Places like New York, Tokyo, London, Cairo and Paris might as well have been on another planet - as far away as to be impossible - but you could silently connect with thousands of other readers all over the years. You didn't have to feel quite so lonely.
I've been to all those cities as an adult, (and bought comic books in all of them). But once upon a time, they were as far away as Krypton or Skaro.
And even in the Marvel comics that gave glimpses of the reality of a place like New York City, the distance was rubbed in your face. Not just in the cost and unreliability of the fucking issues, but on every second page, with every advertisement and their demands for a bloody SSAE.
There were ads for books and magazines and toys and cardboard cutouts and kites and posters that I would never, ever see in any store around me. Invitations to fan clubs and subscription services.
The ones that always had a fascination were the toy soldier sets and the battle scenes, and they looked fucking glorious. I have since found out they
were rubbish cardboard things, and you could
get better plastic soldiers at that toy shop on Church Street, but the ads were still amazing.
And it didn't sound like a lot of money, but then they'd ask for a SSAE and I was fucked right there. I was 10, I didn't know where to get US stamps and had no idea how much I needed, and I definitely didn't have the funds to pay for it.
It all just became part of the ache of missing out, never even coming close to making an attempt, because it wasn't worth getting hopes up.
Things have changed a lot in the years since, the cost of air travel spiraled down for decades (and it remains to be see what the post-pandemic travel looks like), and the internet has connected us in ways we are still struggling to understand.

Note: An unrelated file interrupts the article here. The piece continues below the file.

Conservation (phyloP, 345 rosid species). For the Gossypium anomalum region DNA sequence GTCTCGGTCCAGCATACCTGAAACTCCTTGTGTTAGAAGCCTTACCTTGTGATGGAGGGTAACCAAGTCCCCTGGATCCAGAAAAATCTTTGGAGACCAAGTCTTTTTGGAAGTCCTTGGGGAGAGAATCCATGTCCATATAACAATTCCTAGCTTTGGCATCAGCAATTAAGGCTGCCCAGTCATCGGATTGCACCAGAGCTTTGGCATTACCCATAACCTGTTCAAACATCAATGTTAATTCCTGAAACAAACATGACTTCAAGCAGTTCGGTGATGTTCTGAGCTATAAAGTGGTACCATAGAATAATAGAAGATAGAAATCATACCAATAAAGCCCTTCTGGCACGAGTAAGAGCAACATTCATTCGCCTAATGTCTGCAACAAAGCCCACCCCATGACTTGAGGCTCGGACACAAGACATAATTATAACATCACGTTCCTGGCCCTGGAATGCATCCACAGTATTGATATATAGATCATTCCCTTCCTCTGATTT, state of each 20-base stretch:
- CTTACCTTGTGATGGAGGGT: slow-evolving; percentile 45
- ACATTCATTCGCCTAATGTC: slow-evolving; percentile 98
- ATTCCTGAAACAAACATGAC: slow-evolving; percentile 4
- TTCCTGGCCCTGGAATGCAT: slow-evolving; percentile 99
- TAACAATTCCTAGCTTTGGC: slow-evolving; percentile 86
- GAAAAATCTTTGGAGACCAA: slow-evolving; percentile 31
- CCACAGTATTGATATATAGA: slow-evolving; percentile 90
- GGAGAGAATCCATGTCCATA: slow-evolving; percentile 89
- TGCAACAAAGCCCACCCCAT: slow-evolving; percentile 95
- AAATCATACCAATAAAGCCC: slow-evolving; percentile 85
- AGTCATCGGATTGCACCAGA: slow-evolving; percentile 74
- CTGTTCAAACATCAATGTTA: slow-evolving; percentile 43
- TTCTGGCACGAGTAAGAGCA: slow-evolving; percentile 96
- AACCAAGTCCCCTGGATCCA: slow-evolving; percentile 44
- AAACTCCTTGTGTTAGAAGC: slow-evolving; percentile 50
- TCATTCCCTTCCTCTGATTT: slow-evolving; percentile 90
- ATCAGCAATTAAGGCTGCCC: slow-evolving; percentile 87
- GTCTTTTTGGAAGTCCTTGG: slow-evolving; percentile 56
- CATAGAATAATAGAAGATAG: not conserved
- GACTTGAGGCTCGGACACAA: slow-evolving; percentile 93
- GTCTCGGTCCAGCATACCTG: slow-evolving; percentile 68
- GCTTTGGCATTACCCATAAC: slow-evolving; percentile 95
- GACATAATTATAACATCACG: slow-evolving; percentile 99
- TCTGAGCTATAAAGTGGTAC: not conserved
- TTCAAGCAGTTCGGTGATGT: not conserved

I can get most of the things offered in the ads off ebay if I can be bothered, but I know it's all cheap tat and I've just romanticism it all.
But I can't forget that kind of isolation, and it's still there. I've always had a few friends who dig the same shit I do, but only a few, and most of them have their own interests (friendships are more than both liking Masters of the Universe). But we're all so far away from the rest of the world, and those 204 Revolutionary War soldiers in my old comics are still rubbing my face in it.
While Succession is obviously a very big and very serious TV show about the corruption of power and how terrible rich people are, I can still never forget that it's created by one of the guys who also gave the world Super Hans, and so always treat the Roy family drama accordingly.
Still, Super Hans is the one character in the grotty flats and offices of Peep Show who could easily make the leap into the rarefied world of the Roy family, probably as Kendell's dealer.
As long as he's got enough crack in him to get through it all. Obviously. Super Hans loves crack.
The single dorkiest thing I've ever seen in a recent comic book - and there have been a few contenders - was a while back when Kitty Pryde tattooed the name of the dipshit who murdered her on her knuckles, and then stuck out a hip, gave a dead-end stare and posed with them, arms outstretched and the letters standing out on her fists.
I've seen a few desperately uncool things in my time, and a lot of them involve Kitty Pryde, who has been a truly annoying teenager for decades. But this one really stuck out, especially when they were so desperate to sell the image that they used it as a full page splash and cover.